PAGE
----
Search This Blog

Wednesday, 5 June 2013

Police shot children as young as 12 with 50,000-volt Taser linked to causing fatal heart attacks





A schoolgirl, 12, is one of 24 young children to be hit with a full 50,000-volt



But at least 194 children aged 16 or under have been shocked with Tasers at lower levels in the last three years
Young people's charities and human rights organisations claim use of Tasers on children may cause heart problems later on


A 12-year-oldgirl was shot by police with a 50,000-volt Taser.
The girl, who was  brandishing  two knives and threatening to harm herself, was one of more than 20 children shot by officers using the electric stun guns, figures show.
Police said the Taser was used to  detain the girl and ‘prevent serious harm to both her, the public and the officers’ after she began behaving ‘aggressively’ in St Helens, Merseyside, in July 2011.


Although the girl was unhurt in the incident there are fears that being hit with a Taser can increase the risk of  fatal heart attacks.

The schoolgirl was one of  more than 20 children stunned with the weapons in the past three years,  according to figures obtained under the Freedom of Information Act.
They included six children aged 14, four aged 15 and 13 aged 16.
Scores of other children, some as young as 11, have been threatened with the weapons.


In total, at least 194 children aged 16 or under have had Tasers used on them in the past three years, according to figures uncovered by the investigative agency OpenWorld News.
Of these, at least 24 were actually shot by the Taser – a barb attached by a wire to deliver an electric shock of up to 50,000 volts.


Last night young people’s charities and human rights organisations said the use of Tasers on children was deeply worrying. The high-powered weapons should be fired on children only as a last resort, they said.
Amnesty International’s Oliver Sprague said: ‘In the United States more than 500 people have died after being shocked by a Taser and, in many instances, the coroner declared the Tasers a contributory factor.’
Tasers are increasingly being carried by British police after being introduced in 2004. Many officers on the beat can now carry the weapons after just a short training course.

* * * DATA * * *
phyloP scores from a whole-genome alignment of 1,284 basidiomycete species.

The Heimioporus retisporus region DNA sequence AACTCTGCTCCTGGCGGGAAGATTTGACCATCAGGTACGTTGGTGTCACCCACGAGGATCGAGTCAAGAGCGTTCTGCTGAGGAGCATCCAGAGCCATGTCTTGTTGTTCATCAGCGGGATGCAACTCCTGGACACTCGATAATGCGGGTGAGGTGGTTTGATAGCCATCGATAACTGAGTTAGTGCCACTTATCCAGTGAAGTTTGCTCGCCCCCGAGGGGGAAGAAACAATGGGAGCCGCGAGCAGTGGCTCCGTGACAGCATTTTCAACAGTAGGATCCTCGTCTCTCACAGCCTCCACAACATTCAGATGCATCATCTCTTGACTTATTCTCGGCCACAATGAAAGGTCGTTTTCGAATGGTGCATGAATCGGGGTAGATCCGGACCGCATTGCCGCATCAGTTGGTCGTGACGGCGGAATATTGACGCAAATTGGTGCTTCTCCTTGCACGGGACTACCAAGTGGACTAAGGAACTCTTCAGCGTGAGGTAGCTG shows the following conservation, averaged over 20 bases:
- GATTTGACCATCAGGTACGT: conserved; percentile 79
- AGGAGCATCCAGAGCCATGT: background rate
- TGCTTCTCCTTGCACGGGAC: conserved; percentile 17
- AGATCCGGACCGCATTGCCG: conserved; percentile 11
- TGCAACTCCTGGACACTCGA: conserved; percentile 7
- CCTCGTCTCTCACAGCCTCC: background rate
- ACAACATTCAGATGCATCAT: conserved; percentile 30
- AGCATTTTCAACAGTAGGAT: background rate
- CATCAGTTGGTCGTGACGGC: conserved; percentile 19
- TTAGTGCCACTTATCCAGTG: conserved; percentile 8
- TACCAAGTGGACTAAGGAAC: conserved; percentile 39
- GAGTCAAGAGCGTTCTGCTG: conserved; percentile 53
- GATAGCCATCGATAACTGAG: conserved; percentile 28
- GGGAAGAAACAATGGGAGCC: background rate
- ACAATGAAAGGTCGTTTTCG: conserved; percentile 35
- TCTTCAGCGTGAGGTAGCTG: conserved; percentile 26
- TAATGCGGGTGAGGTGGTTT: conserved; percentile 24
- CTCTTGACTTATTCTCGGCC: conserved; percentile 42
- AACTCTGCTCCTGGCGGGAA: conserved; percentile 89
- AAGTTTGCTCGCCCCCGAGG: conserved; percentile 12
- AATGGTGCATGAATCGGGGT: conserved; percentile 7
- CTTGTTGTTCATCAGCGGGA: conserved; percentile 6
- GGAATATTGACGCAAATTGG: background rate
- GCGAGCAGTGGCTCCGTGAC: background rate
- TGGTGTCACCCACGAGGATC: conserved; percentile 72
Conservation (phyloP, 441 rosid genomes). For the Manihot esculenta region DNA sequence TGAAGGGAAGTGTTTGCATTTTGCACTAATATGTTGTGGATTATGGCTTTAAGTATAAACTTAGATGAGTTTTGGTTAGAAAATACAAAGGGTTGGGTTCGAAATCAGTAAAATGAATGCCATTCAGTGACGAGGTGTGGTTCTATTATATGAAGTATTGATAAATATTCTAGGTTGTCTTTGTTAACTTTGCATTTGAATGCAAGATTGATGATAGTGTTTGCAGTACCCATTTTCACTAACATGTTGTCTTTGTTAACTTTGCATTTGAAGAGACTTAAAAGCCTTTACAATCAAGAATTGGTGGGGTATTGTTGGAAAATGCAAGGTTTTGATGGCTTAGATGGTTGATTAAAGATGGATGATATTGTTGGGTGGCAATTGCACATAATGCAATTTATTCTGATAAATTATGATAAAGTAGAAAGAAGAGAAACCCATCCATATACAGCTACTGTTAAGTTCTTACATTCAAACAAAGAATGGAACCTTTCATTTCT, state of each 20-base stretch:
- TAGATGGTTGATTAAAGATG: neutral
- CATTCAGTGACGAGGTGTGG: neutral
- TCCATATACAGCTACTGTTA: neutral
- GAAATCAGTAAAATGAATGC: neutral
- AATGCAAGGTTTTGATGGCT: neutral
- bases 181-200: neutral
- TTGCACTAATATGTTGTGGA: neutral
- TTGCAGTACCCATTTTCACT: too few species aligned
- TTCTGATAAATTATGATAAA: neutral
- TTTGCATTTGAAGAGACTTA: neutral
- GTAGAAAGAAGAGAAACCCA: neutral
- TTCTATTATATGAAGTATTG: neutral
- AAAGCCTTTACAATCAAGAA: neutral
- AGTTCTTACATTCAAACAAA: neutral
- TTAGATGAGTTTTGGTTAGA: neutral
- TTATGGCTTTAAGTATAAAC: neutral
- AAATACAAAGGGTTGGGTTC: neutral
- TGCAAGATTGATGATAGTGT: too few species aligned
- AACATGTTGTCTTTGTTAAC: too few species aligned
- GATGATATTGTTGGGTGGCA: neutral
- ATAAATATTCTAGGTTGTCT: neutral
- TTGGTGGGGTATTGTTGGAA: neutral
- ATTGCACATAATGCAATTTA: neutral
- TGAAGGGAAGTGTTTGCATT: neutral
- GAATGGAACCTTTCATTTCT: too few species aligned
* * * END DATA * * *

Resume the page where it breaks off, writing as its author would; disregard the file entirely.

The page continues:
At least six children were ‘drive-stunned’ by Tasers – where the electric device is held directly against the body.


Another 97 children were ‘red dotted’, with officers pointing the Taser at the child and pinpointing exactly where the barbs would hit their body with a red ‘sniper’ dot.
This included a 15-year-old targeted by Devon and Cornwall Police after he threw a glass at shop staff and took up a ‘fighting stance’ with his eyes ‘squinted’ as officers approached.
The use of the stun weapons against young children comes despite advice to the Home Office that Tasers are more likely to cause heart problems in children.
The advice, from independent scientific body Defence Sub-committee on the Medical Implications of Less-Lethal Weapons, was published in the Association of Chief Police Officers’ Taser guidelines.

It notes ‘children and adults of smaller stature as being at potentially greater risk from the cardiac effects of Taser currents than normal adults of average or larger stature’.
Penelope Gibbs, chairman of the Standing Committee for Youth Justice, a coalition of more than 25 voluntary bodies campaigning for youth justice reform, said the findings were ‘really shocking’.

‘The number of incidents indicate that the police are not using other techniques to calm potentially vulnerable or disturbed teenagers,’ she said.
A total of 27 forces provided responses on the use of Tasers against children during 2010, 2011 and 2012. But the true figure of Taser use on young children is likely to be much higher.



  • A 14-year-old girl in Nottingham was accidentally shot as officers tried to arrest a suspect in the city.
  •  A 14-year-old burglary suspect armed with a screwdriver was shot in Gwent, south Wales.
  •  A 14-year-old was shot with Taser in Northumbria after the teen attacked another person with cosh - a truncheon-like weapon.
  •  A 14-year-old was shot by armed officers in Warwickshire who was alleged to have been armed with a knife and 'being racially abusive'.
  •  A 14-year-old boy was drive-stunned in York for resisting arrest.
  •  A 12-year-old girl armed with a knife was red-dotted in Ellesmere Port, Cheshire, by armed officers.
  •  A 15-year-old was shot in Frome, Somerset, after an alleged assault.
  •  A 15-year-old was Tasered in Nottinghamshire after apparently being violent towards an officer and carrying a knuckle duster.


James Drummond